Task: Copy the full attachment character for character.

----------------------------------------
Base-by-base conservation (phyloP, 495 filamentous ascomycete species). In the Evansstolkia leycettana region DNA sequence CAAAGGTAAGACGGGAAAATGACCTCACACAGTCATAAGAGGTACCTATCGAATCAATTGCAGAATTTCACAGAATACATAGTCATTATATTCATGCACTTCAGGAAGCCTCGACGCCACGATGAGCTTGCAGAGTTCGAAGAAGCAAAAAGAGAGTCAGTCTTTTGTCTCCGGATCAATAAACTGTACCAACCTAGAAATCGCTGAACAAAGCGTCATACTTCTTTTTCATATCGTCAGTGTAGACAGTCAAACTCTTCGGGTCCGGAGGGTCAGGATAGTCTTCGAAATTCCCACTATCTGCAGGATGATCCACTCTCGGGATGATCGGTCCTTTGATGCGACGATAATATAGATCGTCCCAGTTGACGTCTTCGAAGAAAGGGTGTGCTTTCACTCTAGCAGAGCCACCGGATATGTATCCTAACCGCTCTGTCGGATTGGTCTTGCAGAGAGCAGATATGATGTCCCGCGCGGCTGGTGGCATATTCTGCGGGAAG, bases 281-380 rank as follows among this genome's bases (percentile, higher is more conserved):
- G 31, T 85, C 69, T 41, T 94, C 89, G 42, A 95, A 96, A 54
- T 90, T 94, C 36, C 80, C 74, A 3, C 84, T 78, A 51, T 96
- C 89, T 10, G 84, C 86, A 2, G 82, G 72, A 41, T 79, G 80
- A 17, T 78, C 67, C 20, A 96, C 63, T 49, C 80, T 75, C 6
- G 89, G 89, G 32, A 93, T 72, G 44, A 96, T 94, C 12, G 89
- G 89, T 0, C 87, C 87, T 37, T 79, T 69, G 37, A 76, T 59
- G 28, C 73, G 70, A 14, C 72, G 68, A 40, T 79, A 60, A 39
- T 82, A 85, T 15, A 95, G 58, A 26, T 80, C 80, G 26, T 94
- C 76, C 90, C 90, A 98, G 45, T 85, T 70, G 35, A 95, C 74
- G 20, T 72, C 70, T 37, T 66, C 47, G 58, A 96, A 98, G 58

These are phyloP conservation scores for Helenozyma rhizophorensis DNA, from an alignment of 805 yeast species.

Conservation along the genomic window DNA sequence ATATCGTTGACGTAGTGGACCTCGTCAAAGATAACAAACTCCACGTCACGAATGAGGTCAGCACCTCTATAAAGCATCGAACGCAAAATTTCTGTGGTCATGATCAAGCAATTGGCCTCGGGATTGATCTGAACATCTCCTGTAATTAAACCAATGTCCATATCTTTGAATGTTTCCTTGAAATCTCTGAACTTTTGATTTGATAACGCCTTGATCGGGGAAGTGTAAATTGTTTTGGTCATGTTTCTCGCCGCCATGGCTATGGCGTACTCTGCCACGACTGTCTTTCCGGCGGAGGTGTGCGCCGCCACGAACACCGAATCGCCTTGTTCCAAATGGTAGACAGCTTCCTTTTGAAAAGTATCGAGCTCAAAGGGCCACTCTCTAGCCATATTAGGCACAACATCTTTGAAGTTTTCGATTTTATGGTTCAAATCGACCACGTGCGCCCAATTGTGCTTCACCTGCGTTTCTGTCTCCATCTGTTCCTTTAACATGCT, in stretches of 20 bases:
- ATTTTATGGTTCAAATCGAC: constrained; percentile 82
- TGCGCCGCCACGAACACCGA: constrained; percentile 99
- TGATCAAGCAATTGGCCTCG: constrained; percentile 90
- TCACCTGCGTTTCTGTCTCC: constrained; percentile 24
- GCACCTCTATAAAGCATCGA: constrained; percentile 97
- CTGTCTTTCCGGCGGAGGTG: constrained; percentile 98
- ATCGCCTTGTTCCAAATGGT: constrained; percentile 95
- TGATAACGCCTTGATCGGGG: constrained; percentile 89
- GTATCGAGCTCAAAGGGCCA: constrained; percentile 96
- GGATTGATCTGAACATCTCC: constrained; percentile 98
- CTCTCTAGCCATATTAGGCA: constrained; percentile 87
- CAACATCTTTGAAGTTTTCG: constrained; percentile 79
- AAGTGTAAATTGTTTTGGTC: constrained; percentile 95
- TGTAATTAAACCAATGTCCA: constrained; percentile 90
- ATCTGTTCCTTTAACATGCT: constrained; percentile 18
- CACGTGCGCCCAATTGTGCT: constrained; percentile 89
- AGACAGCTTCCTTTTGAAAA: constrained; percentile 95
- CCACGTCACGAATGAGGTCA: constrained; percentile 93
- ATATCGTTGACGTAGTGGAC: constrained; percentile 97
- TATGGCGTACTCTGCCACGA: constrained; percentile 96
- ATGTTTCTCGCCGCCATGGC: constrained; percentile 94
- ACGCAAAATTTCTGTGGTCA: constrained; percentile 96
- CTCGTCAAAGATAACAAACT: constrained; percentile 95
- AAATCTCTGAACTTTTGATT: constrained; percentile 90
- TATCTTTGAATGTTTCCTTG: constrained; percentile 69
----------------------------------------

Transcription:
Base-by-base conservation (phyloP, 495 filamentous ascomycete species). In the Evansstolkia leycettana region DNA sequence CAAAGGTAAGACGGGAAAATGACCTCACACAGTCATAAGAGGTACCTATCGAATCAATTGCAGAATTTCACAGAATACATAGTCATTATATTCATGCACTTCAGGAAGCCTCGACGCCACGATGAGCTTGCAGAGTTCGAAGAAGCAAAAAGAGAGTCAGTCTTTTGTCTCCGGATCAATAAACTGTACCAACCTAGAAATCGCTGAACAAAGCGTCATACTTCTTTTTCATATCGTCAGTGTAGACAGTCAAACTCTTCGGGTCCGGAGGGTCAGGATAGTCTTCGAAATTCCCACTATCTGCAGGATGATCCACTCTCGGGATGATCGGTCCTTTGATGCGACGATAATATAGATCGTCCCAGTTGACGTCTTCGAAGAAAGGGTGTGCTTTCACTCTAGCAGAGCCACCGGATATGTATCCTAACCGCTCTGTCGGATTGGTCTTGCAGAGAGCAGATATGATGTCCCGCGCGGCTGGTGGCATATTCTGCGGGAAG, bases 281-380 rank as follows among this genome's bases (percentile, higher is more conserved):
- G 31, T 85, C 69, T 41, T 94, C 89, G 42, A 95, A 96, A 54
- T 90, T 94, C 36, C 80, C 74, A 3, C 84, T 78, A 51, T 96
- C 89, T 10, G 84, C 86, A 2, G 82, G 72, A 41, T 79, G 80
- A 17, T 78, C 67, C 20, A 96, C 63, T 49, C 80, T 75, C 6
- G 89, G 89, G 32, A 93, T 72, G 44, A 96, T 94, C 12, G 89
- G 89, T 0, C 87, C 87, T 37, T 79, T 69, G 37, A 76, T 59
- G 28, C 73, G 70, A 14, C 72, G 68, A 40, T 79, A 60, A 39
- T 82, A 85, T 15, A 95, G 58, A 26, T 80, C 80, G 26, T 94
- C 76, C 90, C 90, A 98, G 45, T 85, T 70, G 35, A 95, C 74
- G 20, T 72, C 70, T 37, T 66, C 47, G 58, A 96, A 98, G 58

These are phyloP conservation scores for Helenozyma rhizophorensis DNA, from an alignment of 805 yeast species.

Conservation along the genomic window DNA sequence ATATCGTTGACGTAGTGGACCTCGTCAAAGATAACAAACTCCACGTCACGAATGAGGTCAGCACCTCTATAAAGCATCGAACGCAAAATTTCTGTGGTCATGATCAAGCAATTGGCCTCGGGATTGATCTGAACATCTCCTGTAATTAAACCAATGTCCATATCTTTGAATGTTTCCTTGAAATCTCTGAACTTTTGATTTGATAACGCCTTGATCGGGGAAGTGTAAATTGTTTTGGTCATGTTTCTCGCCGCCATGGCTATGGCGTACTCTGCCACGACTGTCTTTCCGGCGGAGGTGTGCGCCGCCACGAACACCGAATCGCCTTGTTCCAAATGGTAGACAGCTTCCTTTTGAAAAGTATCGAGCTCAAAGGGCCACTCTCTAGCCATATTAGGCACAACATCTTTGAAGTTTTCGATTTTATGGTTCAAATCGACCACGTGCGCCCAATTGTGCTTCACCTGCGTTTCTGTCTCCATCTGTTCCTTTAACATGCT, in stretches of 20 bases:
- ATTTTATGGTTCAAATCGAC: constrained; percentile 82
- TGCGCCGCCACGAACACCGA: constrained; percentile 99
- TGATCAAGCAATTGGCCTCG: constrained; percentile 90
- TCACCTGCGTTTCTGTCTCC: constrained; percentile 24
- GCACCTCTATAAAGCATCGA: constrained; percentile 97
- CTGTCTTTCCGGCGGAGGTG: constrained; percentile 98
- ATCGCCTTGTTCCAAATGGT: constrained; percentile 95
- TGATAACGCCTTGATCGGGG: constrained; percentile 89
- GTATCGAGCTCAAAGGGCCA: constrained; percentile 96
- GGATTGATCTGAACATCTCC: constrained; percentile 98
- CTCTCTAGCCATATTAGGCA: constrained; percentile 87
- CAACATCTTTGAAGTTTTCG: constrained; percentile 79
- AAGTGTAAATTGTTTTGGTC: constrained; percentile 95
- TGTAATTAAACCAATGTCCA: constrained; percentile 90
- ATCTGTTCCTTTAACATGCT: constrained; percentile 18
- CACGTGCGCCCAATTGTGCT: constrained; percentile 89
- AGACAGCTTCCTTTTGAAAA: constrained; percentile 95
- CCACGTCACGAATGAGGTCA: constrained; percentile 93
- ATATCGTTGACGTAGTGGAC: constrained; percentile 97
- TATGGCGTACTCTGCCACGA: constrained; percentile 96
- ATGTTTCTCGCCGCCATGGC: constrained; percentile 94
- ACGCAAAATTTCTGTGGTCA: constrained; percentile 96
- CTCGTCAAAGATAACAAACT: constrained; percentile 95
- AAATCTCTGAACTTTTGATT: constrained; percentile 90
- TATCTTTGAATGTTTCCTTG: constrained; percentile 69